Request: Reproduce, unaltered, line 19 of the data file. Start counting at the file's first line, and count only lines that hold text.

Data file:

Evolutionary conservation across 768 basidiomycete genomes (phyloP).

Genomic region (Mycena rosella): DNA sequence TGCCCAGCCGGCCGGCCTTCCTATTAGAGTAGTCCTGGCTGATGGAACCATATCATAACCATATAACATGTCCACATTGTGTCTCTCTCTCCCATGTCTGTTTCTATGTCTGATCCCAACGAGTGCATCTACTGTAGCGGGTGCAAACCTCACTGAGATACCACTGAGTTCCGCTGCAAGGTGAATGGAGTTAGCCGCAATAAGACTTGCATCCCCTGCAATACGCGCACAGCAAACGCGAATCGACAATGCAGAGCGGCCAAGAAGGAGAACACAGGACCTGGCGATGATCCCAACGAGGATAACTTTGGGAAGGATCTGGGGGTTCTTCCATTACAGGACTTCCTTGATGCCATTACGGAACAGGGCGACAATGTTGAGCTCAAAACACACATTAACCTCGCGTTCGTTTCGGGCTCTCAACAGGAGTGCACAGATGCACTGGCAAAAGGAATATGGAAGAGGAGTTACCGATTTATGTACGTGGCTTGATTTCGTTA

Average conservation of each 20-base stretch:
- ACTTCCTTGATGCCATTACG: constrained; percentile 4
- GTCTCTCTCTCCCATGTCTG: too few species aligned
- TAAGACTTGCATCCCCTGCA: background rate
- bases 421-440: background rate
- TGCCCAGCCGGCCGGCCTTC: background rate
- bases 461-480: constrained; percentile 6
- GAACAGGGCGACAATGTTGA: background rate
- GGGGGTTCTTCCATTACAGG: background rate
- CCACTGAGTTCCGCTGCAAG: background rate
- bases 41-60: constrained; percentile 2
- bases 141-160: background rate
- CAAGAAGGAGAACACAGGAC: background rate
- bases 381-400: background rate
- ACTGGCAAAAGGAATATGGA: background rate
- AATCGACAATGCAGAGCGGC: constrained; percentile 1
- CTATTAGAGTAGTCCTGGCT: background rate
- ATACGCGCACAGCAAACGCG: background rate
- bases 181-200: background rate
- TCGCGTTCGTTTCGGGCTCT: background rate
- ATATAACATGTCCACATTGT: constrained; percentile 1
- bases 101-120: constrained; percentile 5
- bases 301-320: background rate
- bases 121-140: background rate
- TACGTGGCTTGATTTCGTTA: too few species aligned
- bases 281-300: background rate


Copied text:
- CTATTAGAGTAGTCCTGGCT: background rate